Happy Mabon! While it may not feel like it to those of us in South Florida, today is the Autumnal Equinox – the first day of fall. Media sources are full of energy-saving tips for those in the north to “winterize” their homes; but what about the Sunshine State? Are there any seasonal “green” recommendations for us? YES! Here are my top five favorites:
1. Change your light bulbs. The difference may not be as noticeable to us so close to the Tropic of Cancer, but our days are getting shorter too, and we will be using our lights more through the winter. Lighting accounts for approximately one-fourth of our home energy costs. More interestingly for a state that battles the heat 9 months of the year, incandescent light bulbs give off 90% of their energy as heat, not light. If you have not done it already, replace your incandescent light bulbs with compact fluorescent (CFL) bulbs. Each CFL bulb can reduce energy use by up to two-thirds, last many times longer that incandescent, and can save you up to $50 over the life of the bulb.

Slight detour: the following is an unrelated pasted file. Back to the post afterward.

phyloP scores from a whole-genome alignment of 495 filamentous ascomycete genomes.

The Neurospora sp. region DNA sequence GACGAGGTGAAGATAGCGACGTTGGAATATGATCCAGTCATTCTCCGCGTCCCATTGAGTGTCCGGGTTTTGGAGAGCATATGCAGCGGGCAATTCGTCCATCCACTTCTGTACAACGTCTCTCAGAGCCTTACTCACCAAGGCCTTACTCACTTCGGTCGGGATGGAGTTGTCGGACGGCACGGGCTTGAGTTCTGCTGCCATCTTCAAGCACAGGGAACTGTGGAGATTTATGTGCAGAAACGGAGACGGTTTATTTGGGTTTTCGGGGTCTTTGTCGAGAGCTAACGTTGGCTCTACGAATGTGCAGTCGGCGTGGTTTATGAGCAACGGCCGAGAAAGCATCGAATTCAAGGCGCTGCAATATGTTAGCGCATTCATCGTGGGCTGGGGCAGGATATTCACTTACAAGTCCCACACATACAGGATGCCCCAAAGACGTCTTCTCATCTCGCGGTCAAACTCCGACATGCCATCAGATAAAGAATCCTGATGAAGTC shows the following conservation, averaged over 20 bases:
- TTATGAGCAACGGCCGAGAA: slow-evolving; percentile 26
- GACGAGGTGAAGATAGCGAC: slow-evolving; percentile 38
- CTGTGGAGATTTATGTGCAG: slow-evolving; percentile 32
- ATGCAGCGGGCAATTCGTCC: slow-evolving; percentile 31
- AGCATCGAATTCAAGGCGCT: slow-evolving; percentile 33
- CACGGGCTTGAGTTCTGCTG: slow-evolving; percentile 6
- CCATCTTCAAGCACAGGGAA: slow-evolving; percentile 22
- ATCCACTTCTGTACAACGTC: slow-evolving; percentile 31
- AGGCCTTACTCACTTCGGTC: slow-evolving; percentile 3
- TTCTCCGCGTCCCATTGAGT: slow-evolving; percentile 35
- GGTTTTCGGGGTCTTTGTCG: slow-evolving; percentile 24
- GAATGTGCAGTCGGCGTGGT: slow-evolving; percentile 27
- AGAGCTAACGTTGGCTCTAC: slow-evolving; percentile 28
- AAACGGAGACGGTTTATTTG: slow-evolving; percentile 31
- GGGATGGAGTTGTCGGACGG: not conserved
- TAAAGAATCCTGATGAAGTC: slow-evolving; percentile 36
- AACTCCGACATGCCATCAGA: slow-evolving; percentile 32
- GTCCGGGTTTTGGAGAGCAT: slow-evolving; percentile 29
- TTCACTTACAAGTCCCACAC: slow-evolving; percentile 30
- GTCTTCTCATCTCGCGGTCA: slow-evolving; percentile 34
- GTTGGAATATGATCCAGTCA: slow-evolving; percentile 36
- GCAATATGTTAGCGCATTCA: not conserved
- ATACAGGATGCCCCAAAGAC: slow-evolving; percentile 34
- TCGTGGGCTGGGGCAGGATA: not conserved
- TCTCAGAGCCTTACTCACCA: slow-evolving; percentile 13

2. Start a compost pile. Even in South Florida, deciduous trees lose their leaves, so why not turn this “lawn waste” into nutrient-rich soil and fertilizer for your winter vegetable garden? Reduce waste, great for your garden and saves you money.
3. Check the air pressure in your tires. Cooler temperatures lower tire pressure and that, in turn, lowers fuel efficiency. So check your tires and make sure that they are properly inflated.
4. Conserve water. South Florida autumns also mark the start of our dry season (mid-October through mid-June). While it is important to conserve water all year long, autumn is when we need to reduce your lawn-watering schedule to no more than once per week. The most popular grasses used in South Florida are both heat and drought resistant. Over-watering is actually bad for them.
5. Adjust the thermostat. The recommended air conditioning setting is 78 degrees while the heater should be set at no warmer than 68 degrees. By installing a programmable thermostat, you can save additional energy and money by automatically adjusting the temperatures while you are away or sleeping. According to the EPA the typical homeowner can save around $180 annually, or more than twice the average cost of the new thermostat.